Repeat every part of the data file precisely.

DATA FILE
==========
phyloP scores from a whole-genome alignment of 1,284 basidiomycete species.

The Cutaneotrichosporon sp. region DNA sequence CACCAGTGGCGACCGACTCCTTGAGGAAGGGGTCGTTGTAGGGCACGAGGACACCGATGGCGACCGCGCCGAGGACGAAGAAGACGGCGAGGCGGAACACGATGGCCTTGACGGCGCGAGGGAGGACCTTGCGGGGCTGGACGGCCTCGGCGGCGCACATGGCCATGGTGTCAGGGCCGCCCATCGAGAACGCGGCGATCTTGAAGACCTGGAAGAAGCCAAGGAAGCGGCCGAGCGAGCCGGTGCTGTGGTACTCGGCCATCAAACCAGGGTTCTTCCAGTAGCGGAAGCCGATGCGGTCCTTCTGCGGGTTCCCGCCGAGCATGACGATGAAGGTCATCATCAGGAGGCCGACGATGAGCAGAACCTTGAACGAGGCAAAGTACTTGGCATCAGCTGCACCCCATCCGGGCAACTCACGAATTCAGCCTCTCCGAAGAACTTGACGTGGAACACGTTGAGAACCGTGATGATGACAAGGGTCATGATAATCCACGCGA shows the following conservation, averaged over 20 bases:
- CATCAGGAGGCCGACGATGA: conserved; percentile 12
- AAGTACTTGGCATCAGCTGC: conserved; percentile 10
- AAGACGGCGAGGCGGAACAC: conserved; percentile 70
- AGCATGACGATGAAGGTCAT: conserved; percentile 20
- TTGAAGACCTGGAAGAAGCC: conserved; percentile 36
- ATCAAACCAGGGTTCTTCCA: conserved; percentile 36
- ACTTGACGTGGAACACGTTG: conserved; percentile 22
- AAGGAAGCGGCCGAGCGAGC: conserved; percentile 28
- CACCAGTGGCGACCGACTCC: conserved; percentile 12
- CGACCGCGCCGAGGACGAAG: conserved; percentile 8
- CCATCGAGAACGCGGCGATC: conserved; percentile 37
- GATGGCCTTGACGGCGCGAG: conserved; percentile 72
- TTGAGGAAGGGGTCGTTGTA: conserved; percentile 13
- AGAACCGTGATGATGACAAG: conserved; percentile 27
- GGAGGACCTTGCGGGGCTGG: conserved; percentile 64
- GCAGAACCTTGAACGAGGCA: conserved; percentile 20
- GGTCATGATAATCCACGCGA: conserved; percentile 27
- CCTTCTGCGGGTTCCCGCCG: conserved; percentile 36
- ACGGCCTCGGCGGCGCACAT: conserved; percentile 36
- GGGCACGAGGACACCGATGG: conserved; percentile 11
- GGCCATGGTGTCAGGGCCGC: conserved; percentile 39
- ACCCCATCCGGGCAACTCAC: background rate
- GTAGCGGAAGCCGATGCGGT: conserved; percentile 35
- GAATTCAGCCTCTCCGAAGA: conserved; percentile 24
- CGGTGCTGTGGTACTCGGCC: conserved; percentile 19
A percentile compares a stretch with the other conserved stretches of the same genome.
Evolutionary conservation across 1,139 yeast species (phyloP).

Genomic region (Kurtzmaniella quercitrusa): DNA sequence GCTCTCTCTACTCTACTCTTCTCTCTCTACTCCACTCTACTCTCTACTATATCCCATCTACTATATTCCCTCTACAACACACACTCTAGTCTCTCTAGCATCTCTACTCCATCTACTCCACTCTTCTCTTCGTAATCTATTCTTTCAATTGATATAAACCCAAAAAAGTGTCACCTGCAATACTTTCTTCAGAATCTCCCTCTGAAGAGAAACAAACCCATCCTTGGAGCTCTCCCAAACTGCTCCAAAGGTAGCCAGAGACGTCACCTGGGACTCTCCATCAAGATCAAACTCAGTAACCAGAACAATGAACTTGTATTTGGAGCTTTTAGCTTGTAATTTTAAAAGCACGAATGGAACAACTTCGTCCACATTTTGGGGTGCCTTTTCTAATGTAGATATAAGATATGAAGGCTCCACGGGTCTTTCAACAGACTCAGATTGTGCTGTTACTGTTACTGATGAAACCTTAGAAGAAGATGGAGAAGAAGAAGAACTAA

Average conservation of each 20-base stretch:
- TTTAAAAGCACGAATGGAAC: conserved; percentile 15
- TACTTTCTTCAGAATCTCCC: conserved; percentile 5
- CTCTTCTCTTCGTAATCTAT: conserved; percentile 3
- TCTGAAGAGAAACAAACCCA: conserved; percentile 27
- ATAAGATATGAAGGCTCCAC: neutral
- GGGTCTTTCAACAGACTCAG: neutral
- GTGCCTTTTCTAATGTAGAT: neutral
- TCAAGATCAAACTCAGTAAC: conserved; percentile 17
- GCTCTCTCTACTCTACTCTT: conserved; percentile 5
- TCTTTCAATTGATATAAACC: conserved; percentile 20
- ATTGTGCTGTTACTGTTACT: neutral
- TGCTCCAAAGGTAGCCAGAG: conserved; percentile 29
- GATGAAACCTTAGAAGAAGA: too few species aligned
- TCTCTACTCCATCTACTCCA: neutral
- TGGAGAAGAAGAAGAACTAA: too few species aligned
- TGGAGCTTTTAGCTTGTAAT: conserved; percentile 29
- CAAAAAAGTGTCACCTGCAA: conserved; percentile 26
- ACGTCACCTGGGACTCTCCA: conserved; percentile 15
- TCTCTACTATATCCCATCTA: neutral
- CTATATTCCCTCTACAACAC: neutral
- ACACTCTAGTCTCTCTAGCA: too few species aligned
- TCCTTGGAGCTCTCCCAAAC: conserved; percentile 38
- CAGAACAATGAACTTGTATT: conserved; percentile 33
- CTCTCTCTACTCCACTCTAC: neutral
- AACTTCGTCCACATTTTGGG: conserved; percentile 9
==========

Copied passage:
phyloP scores from a whole-genome alignment of 1,284 basidiomycete species.

The Cutaneotrichosporon sp. region DNA sequence CACCAGTGGCGACCGACTCCTTGAGGAAGGGGTCGTTGTAGGGCACGAGGACACCGATGGCGACCGCGCCGAGGACGAAGAAGACGGCGAGGCGGAACACGATGGCCTTGACGGCGCGAGGGAGGACCTTGCGGGGCTGGACGGCCTCGGCGGCGCACATGGCCATGGTGTCAGGGCCGCCCATCGAGAACGCGGCGATCTTGAAGACCTGGAAGAAGCCAAGGAAGCGGCCGAGCGAGCCGGTGCTGTGGTACTCGGCCATCAAACCAGGGTTCTTCCAGTAGCGGAAGCCGATGCGGTCCTTCTGCGGGTTCCCGCCGAGCATGACGATGAAGGTCATCATCAGGAGGCCGACGATGAGCAGAACCTTGAACGAGGCAAAGTACTTGGCATCAGCTGCACCCCATCCGGGCAACTCACGAATTCAGCCTCTCCGAAGAACTTGACGTGGAACACGTTGAGAACCGTGATGATGACAAGGGTCATGATAATCCACGCGA shows the following conservation, averaged over 20 bases:
- CATCAGGAGGCCGACGATGA: conserved; percentile 12
- AAGTACTTGGCATCAGCTGC: conserved; percentile 10
- AAGACGGCGAGGCGGAACAC: conserved; percentile 70
- AGCATGACGATGAAGGTCAT: conserved; percentile 20
- TTGAAGACCTGGAAGAAGCC: conserved; percentile 36
- ATCAAACCAGGGTTCTTCCA: conserved; percentile 36
- ACTTGACGTGGAACACGTTG: conserved; percentile 22
- AAGGAAGCGGCCGAGCGAGC: conserved; percentile 28
- CACCAGTGGCGACCGACTCC: conserved; percentile 12
- CGACCGCGCCGAGGACGAAG: conserved; percentile 8
- CCATCGAGAACGCGGCGATC: conserved; percentile 37
- GATGGCCTTGACGGCGCGAG: conserved; percentile 72
- TTGAGGAAGGGGTCGTTGTA: conserved; percentile 13
- AGAACCGTGATGATGACAAG: conserved; percentile 27
- GGAGGACCTTGCGGGGCTGG: conserved; percentile 64
- GCAGAACCTTGAACGAGGCA: conserved; percentile 20
- GGTCATGATAATCCACGCGA: conserved; percentile 27
- CCTTCTGCGGGTTCCCGCCG: conserved; percentile 36
- ACGGCCTCGGCGGCGCACAT: conserved; percentile 36
- GGGCACGAGGACACCGATGG: conserved; percentile 11
- GGCCATGGTGTCAGGGCCGC: conserved; percentile 39
- ACCCCATCCGGGCAACTCAC: background rate
- GTAGCGGAAGCCGATGCGGT: conserved; percentile 35
- GAATTCAGCCTCTCCGAAGA: conserved; percentile 24
- CGGTGCTGTGGTACTCGGCC: conserved; percentile 19
A percentile compares a stretch with the other conserved stretches of the same genome.
Evolutionary conservation across 1,139 yeast species (phyloP).

Genomic region (Kurtzmaniella quercitrusa): DNA sequence GCTCTCTCTACTCTACTCTTCTCTCTCTACTCCACTCTACTCTCTACTATATCCCATCTACTATATTCCCTCTACAACACACACTCTAGTCTCTCTAGCATCTCTACTCCATCTACTCCACTCTTCTCTTCGTAATCTATTCTTTCAATTGATATAAACCCAAAAAAGTGTCACCTGCAATACTTTCTTCAGAATCTCCCTCTGAAGAGAAACAAACCCATCCTTGGAGCTCTCCCAAACTGCTCCAAAGGTAGCCAGAGACGTCACCTGGGACTCTCCATCAAGATCAAACTCAGTAACCAGAACAATGAACTTGTATTTGGAGCTTTTAGCTTGTAATTTTAAAAGCACGAATGGAACAACTTCGTCCACATTTTGGGGTGCCTTTTCTAATGTAGATATAAGATATGAAGGCTCCACGGGTCTTTCAACAGACTCAGATTGTGCTGTTACTGTTACTGATGAAACCTTAGAAGAAGATGGAGAAGAAGAAGAACTAA

Average conservation of each 20-base stretch:
- TTTAAAAGCACGAATGGAAC: conserved; percentile 15
- TACTTTCTTCAGAATCTCCC: conserved; percentile 5
- CTCTTCTCTTCGTAATCTAT: conserved; percentile 3
- TCTGAAGAGAAACAAACCCA: conserved; percentile 27
- ATAAGATATGAAGGCTCCAC: neutral
- GGGTCTTTCAACAGACTCAG: neutral
- GTGCCTTTTCTAATGTAGAT: neutral
- TCAAGATCAAACTCAGTAAC: conserved; percentile 17
- GCTCTCTCTACTCTACTCTT: conserved; percentile 5
- TCTTTCAATTGATATAAACC: conserved; percentile 20
- ATTGTGCTGTTACTGTTACT: neutral
- TGCTCCAAAGGTAGCCAGAG: conserved; percentile 29
- GATGAAACCTTAGAAGAAGA: too few species aligned
- TCTCTACTCCATCTACTCCA: neutral
- TGGAGAAGAAGAAGAACTAA: too few species aligned
- TGGAGCTTTTAGCTTGTAAT: conserved; percentile 29
- CAAAAAAGTGTCACCTGCAA: conserved; percentile 26
- ACGTCACCTGGGACTCTCCA: conserved; percentile 15
- TCTCTACTATATCCCATCTA: neutral
- CTATATTCCCTCTACAACAC: neutral
- ACACTCTAGTCTCTCTAGCA: too few species aligned
- TCCTTGGAGCTCTCCCAAAC: conserved; percentile 38
- CAGAACAATGAACTTGTATT: conserved; percentile 33
- CTCTCTCTACTCCACTCTAC: neutral
- AACTTCGTCCACATTTTGGG: conserved; percentile 9